40. My family moved to Berks County, PA from the Twin Cities in the summer of 1994. I had made very few friends those first few months at what seemed like a very oppressive and backwards new school. The social and political climate felt markedly less welcoming and cool than what I was used to from my sheltered progressive Minnesota life, kids made fun of my second-hand flannels from Ragstock, and the recent release of Nirvana’s Unplugged was a bittersweet reminder of a rock idol tragically dead before I’d even had the chance to go to any concerts. In other words, I was a moody teenager not feeling like I had all that much to be thankful for.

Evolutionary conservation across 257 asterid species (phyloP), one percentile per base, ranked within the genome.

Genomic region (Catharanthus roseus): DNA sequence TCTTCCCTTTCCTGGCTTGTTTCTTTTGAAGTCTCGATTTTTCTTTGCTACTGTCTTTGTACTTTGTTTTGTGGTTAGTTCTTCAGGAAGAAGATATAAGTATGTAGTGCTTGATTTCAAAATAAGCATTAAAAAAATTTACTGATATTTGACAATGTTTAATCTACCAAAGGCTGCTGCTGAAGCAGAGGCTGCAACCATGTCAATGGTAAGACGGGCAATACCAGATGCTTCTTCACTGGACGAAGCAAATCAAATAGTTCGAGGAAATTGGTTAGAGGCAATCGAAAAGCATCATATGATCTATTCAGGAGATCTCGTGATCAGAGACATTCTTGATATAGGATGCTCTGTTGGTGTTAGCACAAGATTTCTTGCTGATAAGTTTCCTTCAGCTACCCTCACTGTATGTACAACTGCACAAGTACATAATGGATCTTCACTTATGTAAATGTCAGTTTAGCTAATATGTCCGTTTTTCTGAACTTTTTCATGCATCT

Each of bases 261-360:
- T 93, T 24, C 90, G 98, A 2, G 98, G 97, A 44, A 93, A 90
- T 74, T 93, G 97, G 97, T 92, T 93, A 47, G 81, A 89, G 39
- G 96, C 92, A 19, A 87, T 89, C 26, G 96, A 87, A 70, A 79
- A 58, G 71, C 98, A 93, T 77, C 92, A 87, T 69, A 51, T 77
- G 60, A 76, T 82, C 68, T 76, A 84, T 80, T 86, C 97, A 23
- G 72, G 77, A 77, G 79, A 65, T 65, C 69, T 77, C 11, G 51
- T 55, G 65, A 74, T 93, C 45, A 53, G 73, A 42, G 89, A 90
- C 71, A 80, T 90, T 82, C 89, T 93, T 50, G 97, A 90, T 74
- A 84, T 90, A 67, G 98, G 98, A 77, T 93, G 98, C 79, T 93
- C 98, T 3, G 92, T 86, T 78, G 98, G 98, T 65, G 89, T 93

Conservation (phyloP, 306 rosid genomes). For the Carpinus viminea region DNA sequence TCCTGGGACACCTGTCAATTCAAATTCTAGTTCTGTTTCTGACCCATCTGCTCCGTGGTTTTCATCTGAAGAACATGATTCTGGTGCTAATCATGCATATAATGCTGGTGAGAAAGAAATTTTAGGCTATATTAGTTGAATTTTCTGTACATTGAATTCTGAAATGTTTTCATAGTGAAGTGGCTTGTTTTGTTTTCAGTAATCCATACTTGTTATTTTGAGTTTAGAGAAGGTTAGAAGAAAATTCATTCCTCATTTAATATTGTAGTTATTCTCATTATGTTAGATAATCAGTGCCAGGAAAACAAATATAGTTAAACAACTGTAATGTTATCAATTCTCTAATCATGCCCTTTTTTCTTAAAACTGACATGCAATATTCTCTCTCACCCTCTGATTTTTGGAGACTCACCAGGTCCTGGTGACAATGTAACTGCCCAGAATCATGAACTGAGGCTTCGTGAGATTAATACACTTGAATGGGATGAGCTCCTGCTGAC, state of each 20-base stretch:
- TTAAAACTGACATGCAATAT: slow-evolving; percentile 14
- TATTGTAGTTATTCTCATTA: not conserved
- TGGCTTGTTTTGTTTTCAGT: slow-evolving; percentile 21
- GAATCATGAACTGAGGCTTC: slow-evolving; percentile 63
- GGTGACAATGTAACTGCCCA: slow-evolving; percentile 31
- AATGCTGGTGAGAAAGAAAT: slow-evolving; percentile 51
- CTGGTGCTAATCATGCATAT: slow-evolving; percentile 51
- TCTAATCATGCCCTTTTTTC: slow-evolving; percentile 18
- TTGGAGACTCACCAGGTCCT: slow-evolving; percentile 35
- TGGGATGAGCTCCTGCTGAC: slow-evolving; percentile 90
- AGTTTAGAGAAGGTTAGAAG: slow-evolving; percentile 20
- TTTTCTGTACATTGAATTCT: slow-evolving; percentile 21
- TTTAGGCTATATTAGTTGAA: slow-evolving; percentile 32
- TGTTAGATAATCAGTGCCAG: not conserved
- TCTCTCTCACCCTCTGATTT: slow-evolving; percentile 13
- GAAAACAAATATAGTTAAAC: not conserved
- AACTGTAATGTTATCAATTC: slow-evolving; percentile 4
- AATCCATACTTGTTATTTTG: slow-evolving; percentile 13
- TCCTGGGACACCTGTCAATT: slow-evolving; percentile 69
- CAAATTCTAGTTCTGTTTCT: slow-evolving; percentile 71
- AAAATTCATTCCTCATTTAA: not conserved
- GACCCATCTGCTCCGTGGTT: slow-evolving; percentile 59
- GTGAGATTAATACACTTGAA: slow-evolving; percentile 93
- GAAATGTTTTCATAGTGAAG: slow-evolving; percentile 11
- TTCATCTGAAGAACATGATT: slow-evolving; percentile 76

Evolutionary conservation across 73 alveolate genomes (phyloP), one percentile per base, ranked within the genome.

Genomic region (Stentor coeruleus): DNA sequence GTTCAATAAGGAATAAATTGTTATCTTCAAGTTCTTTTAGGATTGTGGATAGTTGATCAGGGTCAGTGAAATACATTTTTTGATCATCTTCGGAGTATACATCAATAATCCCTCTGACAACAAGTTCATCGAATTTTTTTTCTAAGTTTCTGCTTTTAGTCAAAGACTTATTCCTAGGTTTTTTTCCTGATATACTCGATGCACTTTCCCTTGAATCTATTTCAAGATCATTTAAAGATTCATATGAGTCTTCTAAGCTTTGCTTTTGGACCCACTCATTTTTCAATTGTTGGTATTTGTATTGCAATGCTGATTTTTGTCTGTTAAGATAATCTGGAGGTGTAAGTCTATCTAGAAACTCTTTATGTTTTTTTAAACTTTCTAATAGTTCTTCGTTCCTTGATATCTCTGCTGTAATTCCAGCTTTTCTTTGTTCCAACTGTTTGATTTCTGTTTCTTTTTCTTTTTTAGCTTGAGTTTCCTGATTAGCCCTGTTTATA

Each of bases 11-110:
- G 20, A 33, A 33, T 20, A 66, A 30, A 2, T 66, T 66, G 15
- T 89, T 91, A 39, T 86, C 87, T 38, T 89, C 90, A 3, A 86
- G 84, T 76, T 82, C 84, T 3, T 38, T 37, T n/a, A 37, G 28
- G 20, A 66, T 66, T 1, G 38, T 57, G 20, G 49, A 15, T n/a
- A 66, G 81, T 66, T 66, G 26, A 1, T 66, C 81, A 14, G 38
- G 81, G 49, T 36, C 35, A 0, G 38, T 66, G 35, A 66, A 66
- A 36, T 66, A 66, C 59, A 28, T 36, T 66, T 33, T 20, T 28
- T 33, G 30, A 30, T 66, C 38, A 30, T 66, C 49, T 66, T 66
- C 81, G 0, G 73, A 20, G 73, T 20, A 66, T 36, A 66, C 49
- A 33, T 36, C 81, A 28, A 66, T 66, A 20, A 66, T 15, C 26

Luckily that boring and lonely basement summer, I had stumbled across MST3K. We never had cable when we lived in Minnesota, so ironically I did not know the show even existed until after moving 1,000 miles away from its birthplace.

    I barely remember what episodes were shown (maybe one of the Fugitive Aliens?) and am even fuzzier on the jokes (the quip “I’m exhausted” comes to mind) but I know that after my first Turkey Day Marathon in 1994, MST3K went on, together with Kurt Vonnegut and Sonic Youth, to save my adolescence. Now that I am a father myself, part of giving thanks this year will include watching at least one episode together on the couch with my 10 year-old daughter and my girlfriend. By now it’s a Copenhagen apartment and not a Berks County basement, but I’m sure it’ll still feel like the Satellite of Love.